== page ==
{ in·deed·a·bly }

adverb: to competently express interest, surprise, disbelief, or contempt

Thousand miles

The most random nights out are often the best nights out. Surprising. Entertaining. Educational.

Lately, my passport has been getting more exercise than my gym membership. As sure as Christmas decorations appear in stores by the beginning of October, so too does the annual corporate panic to deliver projects before the year ends and the money runs out.

Retention decisions depend upon it.

Payrised? Performance bonused? Promoted? Passed over? Purged? Pensioned off?

At this stage of the year, all remain potential outcomes. Though the decisions are being made in the now, long before any performance management theatre has finished playing out.

One of the joys of working in a global economy is having ready access to a vast pool of resources.

Interesting people doing interesting things from interesting places.

Meanwhile, megacorps pride themselves on their cultures of diversity and inclusion.

Combining the two produces a diverse pipeline of ever-changing lowest-cost locales, from which to include and exploit commodity workers. Equal work for equal pay? There is not much equality in doing the same job for one-third the money, or working six days a week when on-shore counterparts work five.

I have teams scattered across locations ranging from Barcelona to Bucharest. For the first time in a long time, I don’t currently have any Chinese or Indian resources. Economic snakes and ladders render both locations too expensive or too controversial to source interchangeable cogs for the corporate machine.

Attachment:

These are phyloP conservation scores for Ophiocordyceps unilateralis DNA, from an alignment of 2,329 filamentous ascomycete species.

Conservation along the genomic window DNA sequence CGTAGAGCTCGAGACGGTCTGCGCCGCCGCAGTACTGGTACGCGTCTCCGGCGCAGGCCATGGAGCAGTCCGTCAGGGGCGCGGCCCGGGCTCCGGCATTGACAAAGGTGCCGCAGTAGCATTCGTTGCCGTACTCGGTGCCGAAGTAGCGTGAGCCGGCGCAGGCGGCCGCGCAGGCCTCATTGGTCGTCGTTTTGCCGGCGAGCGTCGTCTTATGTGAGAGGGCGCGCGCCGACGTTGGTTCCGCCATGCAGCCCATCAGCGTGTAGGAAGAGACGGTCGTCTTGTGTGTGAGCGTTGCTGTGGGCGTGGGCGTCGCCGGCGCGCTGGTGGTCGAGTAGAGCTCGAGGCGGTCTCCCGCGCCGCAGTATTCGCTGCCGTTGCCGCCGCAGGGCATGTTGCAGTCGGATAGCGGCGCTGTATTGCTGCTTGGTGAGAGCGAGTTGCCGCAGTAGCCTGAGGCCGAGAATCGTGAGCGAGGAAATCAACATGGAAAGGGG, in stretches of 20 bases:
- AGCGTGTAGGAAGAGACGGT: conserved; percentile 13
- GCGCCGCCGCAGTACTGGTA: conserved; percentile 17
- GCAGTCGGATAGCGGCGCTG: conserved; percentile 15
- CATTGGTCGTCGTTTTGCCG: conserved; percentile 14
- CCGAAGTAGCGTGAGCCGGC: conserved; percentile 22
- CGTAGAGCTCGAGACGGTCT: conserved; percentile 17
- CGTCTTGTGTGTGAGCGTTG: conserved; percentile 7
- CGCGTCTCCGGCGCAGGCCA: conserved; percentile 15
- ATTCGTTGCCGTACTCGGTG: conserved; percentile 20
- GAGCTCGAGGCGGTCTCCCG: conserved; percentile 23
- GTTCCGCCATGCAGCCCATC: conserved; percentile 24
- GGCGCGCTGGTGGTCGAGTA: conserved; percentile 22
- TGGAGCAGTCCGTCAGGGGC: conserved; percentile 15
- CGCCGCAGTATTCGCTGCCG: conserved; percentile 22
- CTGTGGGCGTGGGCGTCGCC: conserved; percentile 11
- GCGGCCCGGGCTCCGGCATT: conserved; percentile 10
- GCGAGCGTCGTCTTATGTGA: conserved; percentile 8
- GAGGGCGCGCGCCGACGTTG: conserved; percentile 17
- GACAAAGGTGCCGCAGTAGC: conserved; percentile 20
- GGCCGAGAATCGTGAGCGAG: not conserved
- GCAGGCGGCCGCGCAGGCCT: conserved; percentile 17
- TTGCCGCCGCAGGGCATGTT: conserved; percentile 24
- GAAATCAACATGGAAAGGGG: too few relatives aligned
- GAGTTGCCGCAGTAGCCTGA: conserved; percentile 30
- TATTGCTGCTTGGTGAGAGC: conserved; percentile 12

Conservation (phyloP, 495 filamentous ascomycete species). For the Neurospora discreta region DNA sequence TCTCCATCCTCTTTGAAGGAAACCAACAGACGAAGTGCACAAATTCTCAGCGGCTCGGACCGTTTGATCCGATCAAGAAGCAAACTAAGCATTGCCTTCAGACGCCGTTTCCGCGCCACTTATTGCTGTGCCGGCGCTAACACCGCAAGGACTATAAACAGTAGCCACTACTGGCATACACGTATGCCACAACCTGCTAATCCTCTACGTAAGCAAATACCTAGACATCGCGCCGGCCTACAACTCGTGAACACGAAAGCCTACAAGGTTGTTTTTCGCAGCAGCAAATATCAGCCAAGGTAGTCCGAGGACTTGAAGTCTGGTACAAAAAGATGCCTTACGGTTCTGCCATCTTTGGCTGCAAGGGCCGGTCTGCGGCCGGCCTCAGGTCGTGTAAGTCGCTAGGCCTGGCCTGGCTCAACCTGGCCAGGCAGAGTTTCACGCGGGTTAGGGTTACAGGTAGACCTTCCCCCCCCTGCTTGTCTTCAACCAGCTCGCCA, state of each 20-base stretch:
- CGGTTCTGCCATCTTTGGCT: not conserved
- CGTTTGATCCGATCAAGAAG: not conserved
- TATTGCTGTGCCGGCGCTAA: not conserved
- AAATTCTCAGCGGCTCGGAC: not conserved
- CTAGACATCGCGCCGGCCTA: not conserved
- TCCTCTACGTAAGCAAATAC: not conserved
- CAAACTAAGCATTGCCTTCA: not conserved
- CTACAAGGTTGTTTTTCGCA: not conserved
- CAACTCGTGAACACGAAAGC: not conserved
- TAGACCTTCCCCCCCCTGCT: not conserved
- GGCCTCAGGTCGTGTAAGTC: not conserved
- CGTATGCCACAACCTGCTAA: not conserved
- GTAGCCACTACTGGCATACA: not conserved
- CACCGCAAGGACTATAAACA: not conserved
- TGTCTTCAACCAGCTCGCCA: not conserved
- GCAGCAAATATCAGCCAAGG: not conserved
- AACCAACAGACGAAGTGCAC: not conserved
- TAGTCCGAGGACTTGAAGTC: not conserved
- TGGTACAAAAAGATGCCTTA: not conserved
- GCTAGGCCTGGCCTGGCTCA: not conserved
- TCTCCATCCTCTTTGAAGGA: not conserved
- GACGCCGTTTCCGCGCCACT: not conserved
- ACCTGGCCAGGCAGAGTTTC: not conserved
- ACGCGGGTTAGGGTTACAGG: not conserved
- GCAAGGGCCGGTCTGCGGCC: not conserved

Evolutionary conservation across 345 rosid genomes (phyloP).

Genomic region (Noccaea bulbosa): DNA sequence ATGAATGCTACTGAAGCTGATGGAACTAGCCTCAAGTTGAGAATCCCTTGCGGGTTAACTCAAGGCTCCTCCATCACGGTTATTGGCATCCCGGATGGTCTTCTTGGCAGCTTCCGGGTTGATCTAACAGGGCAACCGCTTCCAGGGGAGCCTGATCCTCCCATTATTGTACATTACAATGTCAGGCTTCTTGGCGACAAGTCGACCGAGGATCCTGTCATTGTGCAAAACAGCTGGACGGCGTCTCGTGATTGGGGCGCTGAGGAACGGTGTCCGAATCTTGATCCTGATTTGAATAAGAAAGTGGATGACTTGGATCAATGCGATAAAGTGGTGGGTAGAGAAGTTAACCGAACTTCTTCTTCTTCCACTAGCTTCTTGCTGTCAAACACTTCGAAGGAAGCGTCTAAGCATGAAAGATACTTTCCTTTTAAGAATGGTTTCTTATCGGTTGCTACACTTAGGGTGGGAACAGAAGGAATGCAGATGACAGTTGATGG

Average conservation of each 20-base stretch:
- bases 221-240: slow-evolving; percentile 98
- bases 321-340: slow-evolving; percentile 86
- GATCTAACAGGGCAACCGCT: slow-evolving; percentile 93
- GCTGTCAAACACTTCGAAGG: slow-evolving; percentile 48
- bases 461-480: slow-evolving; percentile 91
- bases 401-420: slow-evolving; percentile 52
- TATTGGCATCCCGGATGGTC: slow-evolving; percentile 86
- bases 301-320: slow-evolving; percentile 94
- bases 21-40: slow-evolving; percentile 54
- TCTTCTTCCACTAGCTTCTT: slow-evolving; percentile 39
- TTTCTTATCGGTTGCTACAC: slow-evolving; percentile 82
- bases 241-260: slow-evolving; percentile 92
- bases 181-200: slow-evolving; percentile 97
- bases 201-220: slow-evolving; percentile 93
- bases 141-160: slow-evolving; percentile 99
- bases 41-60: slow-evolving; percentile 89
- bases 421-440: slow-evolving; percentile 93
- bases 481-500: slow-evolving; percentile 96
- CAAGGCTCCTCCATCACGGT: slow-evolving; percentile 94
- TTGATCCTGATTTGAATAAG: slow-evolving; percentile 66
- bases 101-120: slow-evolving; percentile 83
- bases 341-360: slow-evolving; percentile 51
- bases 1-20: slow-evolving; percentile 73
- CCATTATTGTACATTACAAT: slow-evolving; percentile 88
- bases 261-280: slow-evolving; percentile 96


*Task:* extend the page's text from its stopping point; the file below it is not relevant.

Brisbane? Birmingham? Boston? Forget about it! Same quality at supersized costs. Local lifestyle costs drive up prices demanded by local talent, until they are uncompetitive on the global stage.

Benefits further compound the challenge. 30 days paid annual vacation. 20% pension contribution, on top of base salary. Employer-provided health insurance. Training allowances. Volunteer days. All sound enticing to a local employee, until they find themselves competing on price against equally skilled people from a locale where none of these things are included in the asking price.

I would like to believe the equitable outcome is eventually all employees, everywhere, receive good salaries and rewarding packages. But the reality is the equilibrium point trends towards the lower end of the earnings spectrum. The duty of care to look out for the short-term and often short-sighted interests of shareholders ensures that this is so.

Most of us say we want equality in the workplace.

The true test is whether we back up our words with deeds, when equality injures our personal finances or individual prospects. An unpopular opinion. Harsh truths tend to be.

Recently, I found myself hunkered down in a bar named after a dubious 1980s hairstyle. Late at night. Located off an old town side street, in one of those lowest-cost locations.

The place was heaving. Local twenty-somethings fuelled by half-price cocktails and party drugs danced away their midweek blues to an eclectic set of tracks, being mixed by a DJ sporting a spectacular mullet without the slightest sense of irony.

Not my typical surroundings.

Nor my comfort zone.